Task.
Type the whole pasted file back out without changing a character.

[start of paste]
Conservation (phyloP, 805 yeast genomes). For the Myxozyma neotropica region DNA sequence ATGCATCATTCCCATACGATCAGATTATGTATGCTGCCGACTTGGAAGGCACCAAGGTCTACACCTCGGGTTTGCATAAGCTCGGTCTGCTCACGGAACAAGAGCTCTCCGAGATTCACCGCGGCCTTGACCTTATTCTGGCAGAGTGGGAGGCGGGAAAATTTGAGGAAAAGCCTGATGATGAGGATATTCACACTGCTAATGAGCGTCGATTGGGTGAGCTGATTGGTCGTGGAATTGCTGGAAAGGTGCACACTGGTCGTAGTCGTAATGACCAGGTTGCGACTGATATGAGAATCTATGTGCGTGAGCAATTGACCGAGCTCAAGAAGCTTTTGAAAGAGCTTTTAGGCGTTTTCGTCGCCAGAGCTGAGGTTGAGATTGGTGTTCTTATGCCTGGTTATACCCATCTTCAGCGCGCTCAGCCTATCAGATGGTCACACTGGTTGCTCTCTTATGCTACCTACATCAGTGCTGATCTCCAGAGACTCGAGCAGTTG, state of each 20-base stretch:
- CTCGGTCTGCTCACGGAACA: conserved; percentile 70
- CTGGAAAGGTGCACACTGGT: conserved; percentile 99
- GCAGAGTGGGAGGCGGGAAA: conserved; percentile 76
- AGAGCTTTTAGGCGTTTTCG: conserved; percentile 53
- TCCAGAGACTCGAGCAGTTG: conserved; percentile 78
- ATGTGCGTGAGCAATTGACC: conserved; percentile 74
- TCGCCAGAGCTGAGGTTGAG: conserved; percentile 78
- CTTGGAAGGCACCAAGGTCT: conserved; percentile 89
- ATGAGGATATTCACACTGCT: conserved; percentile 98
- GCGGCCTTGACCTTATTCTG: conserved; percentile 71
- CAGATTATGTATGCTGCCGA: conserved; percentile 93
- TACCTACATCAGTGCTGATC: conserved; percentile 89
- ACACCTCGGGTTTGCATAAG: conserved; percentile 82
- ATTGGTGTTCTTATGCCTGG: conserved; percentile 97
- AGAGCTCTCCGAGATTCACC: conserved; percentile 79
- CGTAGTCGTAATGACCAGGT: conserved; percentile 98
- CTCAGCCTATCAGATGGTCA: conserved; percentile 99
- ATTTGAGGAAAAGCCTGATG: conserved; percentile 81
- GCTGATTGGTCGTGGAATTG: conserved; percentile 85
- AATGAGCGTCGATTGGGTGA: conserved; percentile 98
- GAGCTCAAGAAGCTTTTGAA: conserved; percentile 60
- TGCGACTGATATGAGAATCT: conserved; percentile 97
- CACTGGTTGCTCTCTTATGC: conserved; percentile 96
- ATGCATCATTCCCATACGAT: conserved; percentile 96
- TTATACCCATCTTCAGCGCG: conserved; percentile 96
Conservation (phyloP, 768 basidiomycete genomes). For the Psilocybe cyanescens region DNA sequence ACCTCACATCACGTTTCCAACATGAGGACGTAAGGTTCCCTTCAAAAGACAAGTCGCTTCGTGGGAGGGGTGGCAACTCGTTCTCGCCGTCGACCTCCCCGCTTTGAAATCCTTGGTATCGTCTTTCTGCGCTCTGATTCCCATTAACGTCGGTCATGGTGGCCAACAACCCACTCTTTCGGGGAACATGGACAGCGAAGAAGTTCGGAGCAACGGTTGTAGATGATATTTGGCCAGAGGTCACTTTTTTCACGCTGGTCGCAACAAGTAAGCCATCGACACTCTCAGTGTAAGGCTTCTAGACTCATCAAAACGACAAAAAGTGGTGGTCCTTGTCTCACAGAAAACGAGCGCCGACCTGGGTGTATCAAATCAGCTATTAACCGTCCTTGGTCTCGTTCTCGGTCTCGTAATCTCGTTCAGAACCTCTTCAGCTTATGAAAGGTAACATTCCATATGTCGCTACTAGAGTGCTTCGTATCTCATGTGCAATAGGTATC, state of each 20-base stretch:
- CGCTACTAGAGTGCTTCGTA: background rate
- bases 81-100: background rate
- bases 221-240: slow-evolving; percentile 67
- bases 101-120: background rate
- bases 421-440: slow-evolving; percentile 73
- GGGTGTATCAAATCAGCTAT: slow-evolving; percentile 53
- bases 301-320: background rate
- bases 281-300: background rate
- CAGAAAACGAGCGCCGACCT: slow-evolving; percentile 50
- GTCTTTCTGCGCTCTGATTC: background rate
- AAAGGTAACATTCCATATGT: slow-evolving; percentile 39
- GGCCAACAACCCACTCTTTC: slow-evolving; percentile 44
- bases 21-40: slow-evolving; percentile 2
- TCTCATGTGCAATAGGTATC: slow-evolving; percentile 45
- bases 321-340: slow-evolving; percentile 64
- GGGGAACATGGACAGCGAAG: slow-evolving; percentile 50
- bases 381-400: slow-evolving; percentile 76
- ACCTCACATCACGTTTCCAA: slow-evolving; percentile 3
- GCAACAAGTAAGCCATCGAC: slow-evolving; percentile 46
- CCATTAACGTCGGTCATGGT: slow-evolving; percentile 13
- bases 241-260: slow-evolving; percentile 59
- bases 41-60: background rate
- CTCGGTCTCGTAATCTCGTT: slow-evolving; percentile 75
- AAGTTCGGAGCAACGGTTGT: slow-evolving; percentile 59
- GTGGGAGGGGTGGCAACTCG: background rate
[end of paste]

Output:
Conservation (phyloP, 805 yeast genomes). For the Myxozyma neotropica region DNA sequence ATGCATCATTCCCATACGATCAGATTATGTATGCTGCCGACTTGGAAGGCACCAAGGTCTACACCTCGGGTTTGCATAAGCTCGGTCTGCTCACGGAACAAGAGCTCTCCGAGATTCACCGCGGCCTTGACCTTATTCTGGCAGAGTGGGAGGCGGGAAAATTTGAGGAAAAGCCTGATGATGAGGATATTCACACTGCTAATGAGCGTCGATTGGGTGAGCTGATTGGTCGTGGAATTGCTGGAAAGGTGCACACTGGTCGTAGTCGTAATGACCAGGTTGCGACTGATATGAGAATCTATGTGCGTGAGCAATTGACCGAGCTCAAGAAGCTTTTGAAAGAGCTTTTAGGCGTTTTCGTCGCCAGAGCTGAGGTTGAGATTGGTGTTCTTATGCCTGGTTATACCCATCTTCAGCGCGCTCAGCCTATCAGATGGTCACACTGGTTGCTCTCTTATGCTACCTACATCAGTGCTGATCTCCAGAGACTCGAGCAGTTG, state of each 20-base stretch:
- CTCGGTCTGCTCACGGAACA: conserved; percentile 70
- CTGGAAAGGTGCACACTGGT: conserved; percentile 99
- GCAGAGTGGGAGGCGGGAAA: conserved; percentile 76
- AGAGCTTTTAGGCGTTTTCG: conserved; percentile 53
- TCCAGAGACTCGAGCAGTTG: conserved; percentile 78
- ATGTGCGTGAGCAATTGACC: conserved; percentile 74
- TCGCCAGAGCTGAGGTTGAG: conserved; percentile 78
- CTTGGAAGGCACCAAGGTCT: conserved; percentile 89
- ATGAGGATATTCACACTGCT: conserved; percentile 98
- GCGGCCTTGACCTTATTCTG: conserved; percentile 71
- CAGATTATGTATGCTGCCGA: conserved; percentile 93
- TACCTACATCAGTGCTGATC: conserved; percentile 89
- ACACCTCGGGTTTGCATAAG: conserved; percentile 82
- ATTGGTGTTCTTATGCCTGG: conserved; percentile 97
- AGAGCTCTCCGAGATTCACC: conserved; percentile 79
- CGTAGTCGTAATGACCAGGT: conserved; percentile 98
- CTCAGCCTATCAGATGGTCA: conserved; percentile 99
- ATTTGAGGAAAAGCCTGATG: conserved; percentile 81
- GCTGATTGGTCGTGGAATTG: conserved; percentile 85
- AATGAGCGTCGATTGGGTGA: conserved; percentile 98
- GAGCTCAAGAAGCTTTTGAA: conserved; percentile 60
- TGCGACTGATATGAGAATCT: conserved; percentile 97
- CACTGGTTGCTCTCTTATGC: conserved; percentile 96
- ATGCATCATTCCCATACGAT: conserved; percentile 96
- TTATACCCATCTTCAGCGCG: conserved; percentile 96
Conservation (phyloP, 768 basidiomycete genomes). For the Psilocybe cyanescens region DNA sequence ACCTCACATCACGTTTCCAACATGAGGACGTAAGGTTCCCTTCAAAAGACAAGTCGCTTCGTGGGAGGGGTGGCAACTCGTTCTCGCCGTCGACCTCCCCGCTTTGAAATCCTTGGTATCGTCTTTCTGCGCTCTGATTCCCATTAACGTCGGTCATGGTGGCCAACAACCCACTCTTTCGGGGAACATGGACAGCGAAGAAGTTCGGAGCAACGGTTGTAGATGATATTTGGCCAGAGGTCACTTTTTTCACGCTGGTCGCAACAAGTAAGCCATCGACACTCTCAGTGTAAGGCTTCTAGACTCATCAAAACGACAAAAAGTGGTGGTCCTTGTCTCACAGAAAACGAGCGCCGACCTGGGTGTATCAAATCAGCTATTAACCGTCCTTGGTCTCGTTCTCGGTCTCGTAATCTCGTTCAGAACCTCTTCAGCTTATGAAAGGTAACATTCCATATGTCGCTACTAGAGTGCTTCGTATCTCATGTGCAATAGGTATC, state of each 20-base stretch:
- CGCTACTAGAGTGCTTCGTA: background rate
- bases 81-100: background rate
- bases 221-240: slow-evolving; percentile 67
- bases 101-120: background rate
- bases 421-440: slow-evolving; percentile 73
- GGGTGTATCAAATCAGCTAT: slow-evolving; percentile 53
- bases 301-320: background rate
- bases 281-300: background rate
- CAGAAAACGAGCGCCGACCT: slow-evolving; percentile 50
- GTCTTTCTGCGCTCTGATTC: background rate
- AAAGGTAACATTCCATATGT: slow-evolving; percentile 39
- GGCCAACAACCCACTCTTTC: slow-evolving; percentile 44
- bases 21-40: slow-evolving; percentile 2
- TCTCATGTGCAATAGGTATC: slow-evolving; percentile 45
- bases 321-340: slow-evolving; percentile 64
- GGGGAACATGGACAGCGAAG: slow-evolving; percentile 50
- bases 381-400: slow-evolving; percentile 76
- ACCTCACATCACGTTTCCAA: slow-evolving; percentile 3
- GCAACAAGTAAGCCATCGAC: slow-evolving; percentile 46
- CCATTAACGTCGGTCATGGT: slow-evolving; percentile 13
- bases 241-260: slow-evolving; percentile 59
- bases 41-60: background rate
- CTCGGTCTCGTAATCTCGTT: slow-evolving; percentile 75
- AAGTTCGGAGCAACGGTTGT: slow-evolving; percentile 59
- GTGGGAGGGGTGGCAACTCG: background rate